KUALA LUMPUR, June 1 — The Malaysian Bar has urged the government to be more empathic and understanding when it comes to dealing with migrants in handling the ongoing Covid-19 pandemic, regardless of their immigration status.
Its president AG Kalidas said that if migrants are arrested in large numbers, this could potentially lead to an increased risk of their exposure to the virus.
“Actions of herding arrested persons in groups could lead to the formation of new clusters in prisons and detention centres. These government policies to curb the spread of the virus may likely result in a high number of Covid-19 cases,” he said in a statement.
Kalidas expressed his concern over Home Minister Datuk Seri Hamzah Zainudin’s remarks that that stronger measures will be taken against undocumented migrants in Malaysia during the full-scale lockdown period, which began today and will run until June 14.
“This contradicts the assurance made by the Science, Technology and Innovation Minister Khairy Jamaluddin cum National Covid-19 Immunisation Programme coordinating minister, stated that undocumented migrants will not be arrested if they came forward for vaccinations.
“We sincerely hope the government will not renege on the assurance made by the YB Khairy in guaranteeing that undocumented migrants will be spared, as we worry that migrants will evade the authorities and refuse to seek medical treatment or vaccination, for fear of arrests if the authorities start taking enforcement actions against them,” he said.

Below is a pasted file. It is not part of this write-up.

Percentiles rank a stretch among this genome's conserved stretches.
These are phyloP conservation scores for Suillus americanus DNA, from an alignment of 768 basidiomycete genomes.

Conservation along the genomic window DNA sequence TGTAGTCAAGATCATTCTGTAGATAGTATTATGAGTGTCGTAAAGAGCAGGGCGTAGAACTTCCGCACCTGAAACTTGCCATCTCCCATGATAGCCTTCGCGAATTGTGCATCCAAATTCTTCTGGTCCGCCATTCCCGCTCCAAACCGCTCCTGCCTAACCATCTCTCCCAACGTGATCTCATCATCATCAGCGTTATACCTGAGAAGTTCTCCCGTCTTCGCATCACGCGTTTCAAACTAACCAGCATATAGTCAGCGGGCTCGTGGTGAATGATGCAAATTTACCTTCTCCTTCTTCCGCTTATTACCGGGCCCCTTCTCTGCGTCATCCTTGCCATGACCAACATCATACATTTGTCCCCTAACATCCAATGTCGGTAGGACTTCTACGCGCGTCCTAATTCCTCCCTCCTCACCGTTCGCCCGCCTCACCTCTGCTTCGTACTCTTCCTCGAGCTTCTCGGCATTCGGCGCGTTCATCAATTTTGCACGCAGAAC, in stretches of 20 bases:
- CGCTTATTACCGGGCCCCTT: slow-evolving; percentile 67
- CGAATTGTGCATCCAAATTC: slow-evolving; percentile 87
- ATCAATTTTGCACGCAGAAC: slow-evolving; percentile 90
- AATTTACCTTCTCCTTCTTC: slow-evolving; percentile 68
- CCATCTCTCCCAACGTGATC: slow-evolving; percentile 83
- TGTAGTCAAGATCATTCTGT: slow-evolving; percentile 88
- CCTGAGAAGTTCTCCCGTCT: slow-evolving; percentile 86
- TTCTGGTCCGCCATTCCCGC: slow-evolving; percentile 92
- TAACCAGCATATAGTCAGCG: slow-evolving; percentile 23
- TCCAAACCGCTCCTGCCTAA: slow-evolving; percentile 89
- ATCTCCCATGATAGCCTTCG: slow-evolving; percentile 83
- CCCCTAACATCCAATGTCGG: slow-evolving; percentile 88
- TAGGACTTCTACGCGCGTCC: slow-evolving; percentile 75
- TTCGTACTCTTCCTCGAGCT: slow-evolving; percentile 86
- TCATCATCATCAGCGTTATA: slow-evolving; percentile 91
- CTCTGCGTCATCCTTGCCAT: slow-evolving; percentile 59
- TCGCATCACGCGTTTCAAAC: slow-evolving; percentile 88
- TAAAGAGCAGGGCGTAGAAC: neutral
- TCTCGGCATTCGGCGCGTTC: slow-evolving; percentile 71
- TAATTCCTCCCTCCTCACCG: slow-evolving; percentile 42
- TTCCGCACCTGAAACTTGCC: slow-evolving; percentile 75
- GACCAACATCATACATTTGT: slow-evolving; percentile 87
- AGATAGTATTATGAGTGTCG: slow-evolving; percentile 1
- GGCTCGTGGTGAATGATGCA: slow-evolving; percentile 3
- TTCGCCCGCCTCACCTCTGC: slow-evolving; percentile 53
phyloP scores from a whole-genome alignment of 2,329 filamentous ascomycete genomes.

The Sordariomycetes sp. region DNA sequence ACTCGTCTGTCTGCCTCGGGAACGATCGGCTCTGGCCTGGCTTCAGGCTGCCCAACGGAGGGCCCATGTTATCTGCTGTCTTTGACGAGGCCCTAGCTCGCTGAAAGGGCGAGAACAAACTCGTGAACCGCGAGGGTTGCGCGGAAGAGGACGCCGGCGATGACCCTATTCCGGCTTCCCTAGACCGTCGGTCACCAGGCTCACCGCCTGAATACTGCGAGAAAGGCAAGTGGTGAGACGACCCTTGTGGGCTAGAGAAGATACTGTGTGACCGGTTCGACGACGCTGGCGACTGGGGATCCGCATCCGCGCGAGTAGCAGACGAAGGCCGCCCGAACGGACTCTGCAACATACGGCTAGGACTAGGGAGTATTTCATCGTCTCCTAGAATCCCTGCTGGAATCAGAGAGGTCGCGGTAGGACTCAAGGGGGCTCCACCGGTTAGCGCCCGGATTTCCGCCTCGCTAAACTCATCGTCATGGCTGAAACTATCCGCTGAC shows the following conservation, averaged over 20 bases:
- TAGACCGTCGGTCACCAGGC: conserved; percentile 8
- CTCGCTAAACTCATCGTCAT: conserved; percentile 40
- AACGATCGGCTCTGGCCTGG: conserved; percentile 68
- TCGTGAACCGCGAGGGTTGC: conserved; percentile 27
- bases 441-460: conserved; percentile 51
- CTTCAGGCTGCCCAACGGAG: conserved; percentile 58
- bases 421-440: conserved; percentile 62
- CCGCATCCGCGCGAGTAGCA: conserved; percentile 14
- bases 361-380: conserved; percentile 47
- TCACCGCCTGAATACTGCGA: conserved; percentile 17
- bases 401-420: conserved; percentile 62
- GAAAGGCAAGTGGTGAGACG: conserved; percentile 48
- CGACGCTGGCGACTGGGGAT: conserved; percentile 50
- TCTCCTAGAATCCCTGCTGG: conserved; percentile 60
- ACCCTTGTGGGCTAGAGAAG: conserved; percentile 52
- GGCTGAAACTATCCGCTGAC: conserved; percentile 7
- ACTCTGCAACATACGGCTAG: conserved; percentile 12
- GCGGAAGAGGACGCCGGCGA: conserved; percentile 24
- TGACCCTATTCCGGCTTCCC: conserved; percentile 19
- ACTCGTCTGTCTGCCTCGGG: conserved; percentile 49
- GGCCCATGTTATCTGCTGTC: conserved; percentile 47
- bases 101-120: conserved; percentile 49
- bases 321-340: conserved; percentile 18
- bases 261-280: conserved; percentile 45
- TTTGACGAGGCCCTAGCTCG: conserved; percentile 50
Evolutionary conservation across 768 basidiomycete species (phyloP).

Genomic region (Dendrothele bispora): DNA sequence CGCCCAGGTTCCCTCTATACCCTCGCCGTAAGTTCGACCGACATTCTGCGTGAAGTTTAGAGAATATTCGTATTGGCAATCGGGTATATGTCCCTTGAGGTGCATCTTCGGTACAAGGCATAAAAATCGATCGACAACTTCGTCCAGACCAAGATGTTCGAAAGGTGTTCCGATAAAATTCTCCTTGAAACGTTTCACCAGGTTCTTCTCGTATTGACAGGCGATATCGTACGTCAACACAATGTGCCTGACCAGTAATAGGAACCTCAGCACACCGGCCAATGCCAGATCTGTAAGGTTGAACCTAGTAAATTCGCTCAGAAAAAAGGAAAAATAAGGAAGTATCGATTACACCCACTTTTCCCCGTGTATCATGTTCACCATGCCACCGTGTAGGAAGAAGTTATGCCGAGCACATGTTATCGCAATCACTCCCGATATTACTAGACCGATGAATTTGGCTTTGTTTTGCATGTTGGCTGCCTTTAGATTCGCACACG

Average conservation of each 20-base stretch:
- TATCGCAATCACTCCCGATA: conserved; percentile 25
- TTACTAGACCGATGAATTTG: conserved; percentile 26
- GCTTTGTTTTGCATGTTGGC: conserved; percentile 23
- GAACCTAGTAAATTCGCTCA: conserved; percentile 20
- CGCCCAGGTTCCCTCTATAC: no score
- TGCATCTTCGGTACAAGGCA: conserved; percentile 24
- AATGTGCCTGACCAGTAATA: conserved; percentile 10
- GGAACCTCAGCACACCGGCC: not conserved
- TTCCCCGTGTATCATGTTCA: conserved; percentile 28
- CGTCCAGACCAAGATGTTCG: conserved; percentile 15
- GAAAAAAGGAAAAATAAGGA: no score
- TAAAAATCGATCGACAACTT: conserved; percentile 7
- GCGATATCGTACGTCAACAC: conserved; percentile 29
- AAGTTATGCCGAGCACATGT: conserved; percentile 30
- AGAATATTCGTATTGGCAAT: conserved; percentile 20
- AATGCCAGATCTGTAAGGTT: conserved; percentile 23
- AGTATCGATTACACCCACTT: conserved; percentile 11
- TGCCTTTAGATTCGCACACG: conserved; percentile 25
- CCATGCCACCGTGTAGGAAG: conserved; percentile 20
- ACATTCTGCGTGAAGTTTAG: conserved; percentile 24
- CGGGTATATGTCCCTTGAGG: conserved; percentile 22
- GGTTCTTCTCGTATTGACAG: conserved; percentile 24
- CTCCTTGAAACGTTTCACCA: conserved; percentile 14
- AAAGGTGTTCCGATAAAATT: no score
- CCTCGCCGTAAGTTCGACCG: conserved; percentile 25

Adding that it is crucial to foster trust and confidence between the government and migrants to ensure the latter will come forward, Kalidas said the authorities should allow all migrants to have access to testing, treatment and vaccination without the fear of arrest or detention.
“It is during these dire times that the government should be compassionate towards migrants, which represent one of the most vulnerable groups in our country. There are numerous reasons for the presence of these undocumented migrants in Malaysia.
“These range from cases of expired permits that could not be renewed by employers due to restrictions on movement during the movement control order, to the failure of the employers of migrant workers to legalise them or renew the work permits, some of these through no fault of the migrant. Further, with borders closed, there are migrants stranded in Malaysia as they are unable to return to their home countries,” he said.
Kalidas said a sustainable solution in this situation is necessary, which should involve opportunities for a comprehensive amnesty and regularisation programme that can resolve this issue holistically.
“This is not the time for the government to penalise undocumented migrants. With surging numbers and the economic difficulties faced by the country, it must channel resources and manpower to expedite the vaccination process to achieve herd immunity to combat the pandemic collectively as a society, regardless of nationality,” he said.